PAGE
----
by James A. Bacon
Following up on our conversation about the demands made by black Virginia Commonwealth University students, I stumbled across this data compiled by the Niche.com college ranking website. I was startled to find that the VCU student body ranked itself as the most liberal of any college or university in Virginia — and the 88th most liberal among the 880 colleges surveyed. VCU also got the highest score for diversity of any Virginia institution (tied with Marymount University).
African-American students invaded the VCU president’s office Thursday and issued demands for more African-American professors, more funding for African-American cultural programs, and implementation of a “cultural competency” course for all students. VCU President Michael Rao engaged in a respectful, two-hour dialogue with the protesters.
I find it fascinating that this surge of unrest by African-American students — fueled, they say, by their alienation from campus life — occurred on the campus that is the most diverse and the most liberal of any university in Virginia. (Read here the methodology behind Niche.com’s survey, and how it included only those institutions with statistically meaningful results.)
One is prompted by these numbers to ask where the feelings of alienation come from.
Can VCU be said, by any objective measure, to be a hostile or even an indifferent place for minority students when the university rates an “A” for diversity? That is hard to swallow. Niche.com’s diversity rating gives 20% weight to the percentage of international students, 20% to racial diversity of the student body, 20% to student survey characterizations of the institution, 15% to the percentage of out-of-state students, 10% to faculty diversity, and smaller percentages to gender and socio-economic diversity. (See the methodology here.) Whatever flaws VCU may have, it cannot be said that the university administration lacks a commitment to diversity.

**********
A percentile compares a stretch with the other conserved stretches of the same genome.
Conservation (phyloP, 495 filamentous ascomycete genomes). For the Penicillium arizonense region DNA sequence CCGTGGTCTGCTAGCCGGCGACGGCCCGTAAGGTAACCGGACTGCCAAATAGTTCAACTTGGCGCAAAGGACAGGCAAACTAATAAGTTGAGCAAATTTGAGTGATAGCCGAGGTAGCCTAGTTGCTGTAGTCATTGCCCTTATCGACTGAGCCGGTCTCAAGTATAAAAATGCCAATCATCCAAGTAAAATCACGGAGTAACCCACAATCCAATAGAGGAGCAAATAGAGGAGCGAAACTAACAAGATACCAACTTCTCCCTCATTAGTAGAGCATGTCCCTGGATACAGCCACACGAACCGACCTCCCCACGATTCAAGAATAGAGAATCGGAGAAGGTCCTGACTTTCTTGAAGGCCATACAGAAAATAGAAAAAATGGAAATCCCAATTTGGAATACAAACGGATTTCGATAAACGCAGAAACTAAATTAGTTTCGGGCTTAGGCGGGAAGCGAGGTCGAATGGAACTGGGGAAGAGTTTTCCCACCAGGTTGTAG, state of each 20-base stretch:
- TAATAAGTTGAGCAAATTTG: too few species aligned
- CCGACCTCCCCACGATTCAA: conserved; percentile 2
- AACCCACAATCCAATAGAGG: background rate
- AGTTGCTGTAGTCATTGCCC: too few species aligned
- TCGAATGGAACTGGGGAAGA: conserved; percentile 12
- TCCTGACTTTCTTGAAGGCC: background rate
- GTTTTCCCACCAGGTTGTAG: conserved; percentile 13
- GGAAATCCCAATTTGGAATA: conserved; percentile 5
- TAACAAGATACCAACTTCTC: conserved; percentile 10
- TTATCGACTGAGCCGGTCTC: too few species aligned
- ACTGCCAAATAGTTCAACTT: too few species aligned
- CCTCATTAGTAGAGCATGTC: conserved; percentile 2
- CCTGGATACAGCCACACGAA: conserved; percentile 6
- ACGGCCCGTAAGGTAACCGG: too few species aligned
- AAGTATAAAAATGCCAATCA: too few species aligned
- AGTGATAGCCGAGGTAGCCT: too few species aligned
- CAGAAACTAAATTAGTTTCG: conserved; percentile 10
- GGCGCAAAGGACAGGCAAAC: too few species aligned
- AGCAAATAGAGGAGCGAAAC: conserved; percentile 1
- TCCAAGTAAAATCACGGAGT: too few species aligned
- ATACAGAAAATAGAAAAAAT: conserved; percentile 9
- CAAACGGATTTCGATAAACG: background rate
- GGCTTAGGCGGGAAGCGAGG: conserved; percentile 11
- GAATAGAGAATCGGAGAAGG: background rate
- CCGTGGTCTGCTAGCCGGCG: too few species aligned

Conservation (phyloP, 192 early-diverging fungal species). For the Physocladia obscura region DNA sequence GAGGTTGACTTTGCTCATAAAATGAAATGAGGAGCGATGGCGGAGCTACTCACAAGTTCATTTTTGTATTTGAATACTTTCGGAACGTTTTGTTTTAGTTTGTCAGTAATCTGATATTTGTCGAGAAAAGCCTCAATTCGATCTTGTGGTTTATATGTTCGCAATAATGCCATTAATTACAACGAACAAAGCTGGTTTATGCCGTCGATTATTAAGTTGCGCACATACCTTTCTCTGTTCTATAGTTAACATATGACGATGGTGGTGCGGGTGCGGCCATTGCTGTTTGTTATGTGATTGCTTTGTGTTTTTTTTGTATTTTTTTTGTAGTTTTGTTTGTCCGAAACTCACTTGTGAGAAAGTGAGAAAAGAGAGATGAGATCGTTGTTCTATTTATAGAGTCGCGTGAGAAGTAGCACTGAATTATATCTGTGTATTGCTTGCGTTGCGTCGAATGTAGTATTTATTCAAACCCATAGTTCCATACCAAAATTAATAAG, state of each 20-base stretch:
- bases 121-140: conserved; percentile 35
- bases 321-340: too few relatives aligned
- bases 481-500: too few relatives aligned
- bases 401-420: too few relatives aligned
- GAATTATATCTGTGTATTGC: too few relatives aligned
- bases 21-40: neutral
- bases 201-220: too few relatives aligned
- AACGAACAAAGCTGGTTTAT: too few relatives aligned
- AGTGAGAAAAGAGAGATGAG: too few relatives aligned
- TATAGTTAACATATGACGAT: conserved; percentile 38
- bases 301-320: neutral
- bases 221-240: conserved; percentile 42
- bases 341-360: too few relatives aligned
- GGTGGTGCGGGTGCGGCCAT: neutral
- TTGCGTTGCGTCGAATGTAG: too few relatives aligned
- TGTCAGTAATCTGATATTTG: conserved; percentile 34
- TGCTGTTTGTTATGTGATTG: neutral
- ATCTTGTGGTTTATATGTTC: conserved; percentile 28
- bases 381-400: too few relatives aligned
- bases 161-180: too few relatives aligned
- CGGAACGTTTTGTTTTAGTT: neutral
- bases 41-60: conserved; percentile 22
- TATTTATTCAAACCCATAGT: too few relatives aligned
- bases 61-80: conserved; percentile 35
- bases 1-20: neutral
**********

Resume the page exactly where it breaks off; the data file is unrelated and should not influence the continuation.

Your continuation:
Can it be said that African-American students feel excluded by other members of the student body — that they are marginalized by other students’ racist attitudes? One reason to suspect otherwise is the fact that only half the student body (51%) is white and nearly one-fifth (18%) of the student body is African-American, with significant percentages of Asians and Hispanics. Not only are whites less predominant than at other college campuses, those whites likely are more liberal minded than white students generally. Unless we accept the proposition that self-professed white liberals are closet racists, this explanation does not hold water. (Caveat: We have to be careful drawing hard-and-fast conclusions about student attitudes given the modest size of the Niche.com survey samples and the inevitable margin for error.)
I would propose a different explanation: that the alienation expressed by a relatively small number of African-American students at VCU — about 30, who may or may not be representative of the larger African-American student body — stems not from VCU’s insufficient commitment to diversity or the racist attitudes of a non-dominant white student body, but the ideology of victimization and grievance that is intrinsic to liberalism in the ivory tower. African-American students at VCU — or at least the students participating in the protest — feel alienated because the peculiar form of liberalism that prevails on college campuses fosters alienation. Fifty years of failed liberal policies have done nothing to lessen the breadth or intensity of African-American poverty in America, but rather than admit the unintended consequences of social engineering, liberals in academia have doubled down on the racism paradigm. Thus, they seize upon ever more subtle manifestations of racism, as evidenced by the recent distress over “micro-aggressions” on college campuses.
Of course, liberals will take issue with my analysis. If past is prologue, some will insinuate that I am racist for criticizing the liberal paradigm — in other words, I’ll be tarred with the “R” word not because I am antagonistic in any way toward African-Americans but because I entertain different ideas of how to bring them into the mainstream of American society. My deeply held hope is that America one day can become a country where racism disappears, where the historic legacy of slavery and Jim Crow are overcome, and where every child has an opportunity to succeed regardless of the color of his or her skin. I just don’t think we get closer to those goals by cultivating victimization and grievance. As long as universities continue to do so, they will remain reservoirs of African-American discontent.There are currently no comments highlighted.